GraphQL is currently being presented as a replacement for REST API. It promises better performance, better flexibility for API consumers, no-more-over fetching data, etc..
REST API has been used for quite a while and it has been solving many use cases for HTTP APIs. In this article, we will be going through a few of the major differences between GrapQL and REST APIs.
Before that let's understand What is REST API and GraphQL.


API is a code used by two software programs to communicate with each other. REST is an acronym for REpresentational State Transfer. REST API is an architectural style that follows its own defined constraints.
  • Client-Server - client application and server application MUST be able to evolve separately without any dependency on each other. The client should be calling the server through resource URIs.
  • Uniform Interface - MUST decide APIs interface for resources inside the system which are exposed to API consumers and follow religiously. A resource in the system should have only one logical URI, and that should provide a way to fetch related or additional data. Whenever relevant, a resource should contain links (HATEOAS) pointing to relative URIs to fetch related information. Also, the resource representations across the system should follow specific guidelines such as naming conventions, link formats, or data format (XML or/and JSON). All resources should be accessible through a common approach such as HTTP GET and similarly modified using a consistent approach.
  • Stateless - Make all client-server interactions stateless. The server will not store anything about the latest HTTP request the client made. It will treat every request as new. No session, no history.
  • Cacheable - In REST, caching shall be applied to resources when applicable, and then these resources MUST declare themselves cacheable. Caching can be implemented on the server or client-side. 
  • Layered Systems - REST allows using a layered system architecture where once can deploy the APIs on server A, and store data on server B and authenticate requests in Server C.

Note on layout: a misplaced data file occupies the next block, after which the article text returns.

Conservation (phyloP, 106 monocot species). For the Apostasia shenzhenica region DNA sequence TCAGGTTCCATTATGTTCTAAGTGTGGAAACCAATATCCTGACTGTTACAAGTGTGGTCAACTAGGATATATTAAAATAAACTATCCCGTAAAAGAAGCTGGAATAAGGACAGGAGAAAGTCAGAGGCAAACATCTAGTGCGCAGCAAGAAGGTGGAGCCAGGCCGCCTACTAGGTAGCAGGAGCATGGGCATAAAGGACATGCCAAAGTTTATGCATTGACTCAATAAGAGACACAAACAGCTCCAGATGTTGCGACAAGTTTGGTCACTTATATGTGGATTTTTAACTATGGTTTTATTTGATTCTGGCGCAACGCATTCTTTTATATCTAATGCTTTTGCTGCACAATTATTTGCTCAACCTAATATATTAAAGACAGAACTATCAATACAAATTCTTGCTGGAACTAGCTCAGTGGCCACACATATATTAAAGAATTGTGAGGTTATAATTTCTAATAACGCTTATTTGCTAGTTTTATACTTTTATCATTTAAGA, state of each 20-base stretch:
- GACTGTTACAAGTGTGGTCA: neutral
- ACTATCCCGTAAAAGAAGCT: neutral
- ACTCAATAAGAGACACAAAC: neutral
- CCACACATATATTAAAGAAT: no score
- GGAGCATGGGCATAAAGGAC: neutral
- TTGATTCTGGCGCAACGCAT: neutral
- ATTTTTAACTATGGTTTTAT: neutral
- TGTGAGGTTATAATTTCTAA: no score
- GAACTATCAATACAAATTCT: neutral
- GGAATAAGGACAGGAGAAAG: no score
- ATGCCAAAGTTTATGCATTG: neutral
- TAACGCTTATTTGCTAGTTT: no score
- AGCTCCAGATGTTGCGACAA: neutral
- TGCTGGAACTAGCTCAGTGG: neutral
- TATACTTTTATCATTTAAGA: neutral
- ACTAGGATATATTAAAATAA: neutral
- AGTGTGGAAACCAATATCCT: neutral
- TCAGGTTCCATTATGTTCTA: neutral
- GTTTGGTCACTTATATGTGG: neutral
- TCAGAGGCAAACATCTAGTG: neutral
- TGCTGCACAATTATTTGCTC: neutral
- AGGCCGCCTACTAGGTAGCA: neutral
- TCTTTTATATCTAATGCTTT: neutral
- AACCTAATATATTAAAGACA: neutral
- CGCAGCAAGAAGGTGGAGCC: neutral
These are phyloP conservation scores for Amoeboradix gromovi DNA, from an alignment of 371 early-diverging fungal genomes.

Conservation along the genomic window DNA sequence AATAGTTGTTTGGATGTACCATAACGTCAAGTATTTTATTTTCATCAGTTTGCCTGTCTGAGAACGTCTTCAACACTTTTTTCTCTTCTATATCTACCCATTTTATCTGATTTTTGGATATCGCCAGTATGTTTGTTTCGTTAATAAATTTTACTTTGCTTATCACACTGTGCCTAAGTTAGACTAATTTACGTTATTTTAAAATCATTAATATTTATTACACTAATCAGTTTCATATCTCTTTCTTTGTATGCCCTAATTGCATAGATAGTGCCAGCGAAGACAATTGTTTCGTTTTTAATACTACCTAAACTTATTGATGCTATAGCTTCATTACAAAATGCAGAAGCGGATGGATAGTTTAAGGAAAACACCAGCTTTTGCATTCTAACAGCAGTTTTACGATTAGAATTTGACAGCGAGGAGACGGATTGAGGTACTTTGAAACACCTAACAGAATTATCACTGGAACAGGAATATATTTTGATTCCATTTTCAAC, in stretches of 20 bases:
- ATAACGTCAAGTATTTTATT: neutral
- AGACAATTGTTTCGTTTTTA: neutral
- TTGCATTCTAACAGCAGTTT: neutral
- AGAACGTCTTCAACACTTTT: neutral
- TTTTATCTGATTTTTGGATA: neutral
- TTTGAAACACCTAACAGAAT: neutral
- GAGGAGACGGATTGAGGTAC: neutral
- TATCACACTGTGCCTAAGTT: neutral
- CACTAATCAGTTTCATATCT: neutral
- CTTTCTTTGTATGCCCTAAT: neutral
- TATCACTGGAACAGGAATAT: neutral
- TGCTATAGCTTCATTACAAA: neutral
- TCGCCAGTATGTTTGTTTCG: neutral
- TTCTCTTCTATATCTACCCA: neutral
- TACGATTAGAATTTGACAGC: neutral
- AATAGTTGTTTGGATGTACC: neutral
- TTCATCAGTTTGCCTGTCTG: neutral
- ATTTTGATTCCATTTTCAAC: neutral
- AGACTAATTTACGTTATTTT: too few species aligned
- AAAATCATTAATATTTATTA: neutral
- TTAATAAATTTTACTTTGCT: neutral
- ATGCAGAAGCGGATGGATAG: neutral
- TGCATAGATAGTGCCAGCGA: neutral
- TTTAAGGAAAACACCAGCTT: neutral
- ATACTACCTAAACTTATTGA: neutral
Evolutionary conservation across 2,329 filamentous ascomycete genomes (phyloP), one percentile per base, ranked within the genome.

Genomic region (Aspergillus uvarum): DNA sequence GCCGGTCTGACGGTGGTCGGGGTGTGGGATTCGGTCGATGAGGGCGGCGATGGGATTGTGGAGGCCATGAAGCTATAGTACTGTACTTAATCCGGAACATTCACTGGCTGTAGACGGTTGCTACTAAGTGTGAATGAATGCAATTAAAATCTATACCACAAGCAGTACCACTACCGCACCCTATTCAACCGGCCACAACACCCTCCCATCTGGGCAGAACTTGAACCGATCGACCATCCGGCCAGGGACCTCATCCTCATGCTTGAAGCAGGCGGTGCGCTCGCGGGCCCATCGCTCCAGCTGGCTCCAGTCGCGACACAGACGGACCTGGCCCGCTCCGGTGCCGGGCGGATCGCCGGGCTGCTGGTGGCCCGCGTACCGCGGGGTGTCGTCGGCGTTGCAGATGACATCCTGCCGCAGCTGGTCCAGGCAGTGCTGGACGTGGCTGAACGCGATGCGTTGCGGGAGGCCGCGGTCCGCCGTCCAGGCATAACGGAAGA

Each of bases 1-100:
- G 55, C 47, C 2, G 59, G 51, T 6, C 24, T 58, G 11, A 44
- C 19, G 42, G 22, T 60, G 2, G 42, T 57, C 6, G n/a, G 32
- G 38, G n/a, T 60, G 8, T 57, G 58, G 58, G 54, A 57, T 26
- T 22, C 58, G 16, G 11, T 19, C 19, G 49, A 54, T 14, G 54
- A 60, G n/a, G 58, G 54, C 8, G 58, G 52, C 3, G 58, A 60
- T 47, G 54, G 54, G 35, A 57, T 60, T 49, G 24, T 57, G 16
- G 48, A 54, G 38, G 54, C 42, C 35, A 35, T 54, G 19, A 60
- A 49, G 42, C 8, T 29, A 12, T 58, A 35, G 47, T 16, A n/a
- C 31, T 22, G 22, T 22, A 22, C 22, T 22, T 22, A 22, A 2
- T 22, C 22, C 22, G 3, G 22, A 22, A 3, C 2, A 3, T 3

• Code on Demand - this constraint is optional. Most of the time, you will be sending the static representations of resources in the form of XML or JSON. But when It is needed, it can return executable code to support a part of your application, e.g., clients may call your API to get a UI widget rendering code. It is permitted.
Example of a REST API:
One more thing to note that all the REST APIs are HTTP APIs but all HTTP APIs might not be REST. 


GraphQL follows the same set of constraints as REST APIs, but it organizes data into a graph using one interface. Objects are represented by nodes (defined using the GraphQL schema), and the relationship between nodes is represented by edges in the graph. Each object is then backed by a resolver that accesses the server’s data.
GraphQL is a query language for APIs. A big advantage of GraphQL is it allows clients to dictate the form of data returned by the server. This solves over-fetching and gives API developers insight into which fields are used by a client.
There are two major GraphQL clients available at the moment. The first one is Apollo Client, which is a community-driven effort to build a powerful and flexible GraphQL client for all major development platforms. The second one is called Relay and it is Facebook’s homegrown GraphQL client that heavily optimizes for performance and is only available on the web. A small comparison between the two clients are:

FrameworksReact, React-NativeFramework Agnostic
GraphQL APICustom SchemaFlexible with any schema
EffortCaching and other features inbuilt but the initial learning curve is hugeMore manual work
Subscription - GraphQL feature for WebSocketNo subscription supportsubscription support available using subscriptions-transport-ws
Schema CheckBabel is used to checking schema at build timeOptional tools

Example of a typical GraphQL query would be:


Let's compare now GraphQL and REST API features:

It is a query language, a specification, and a set of tools that operates over a single endpoint using HTTP.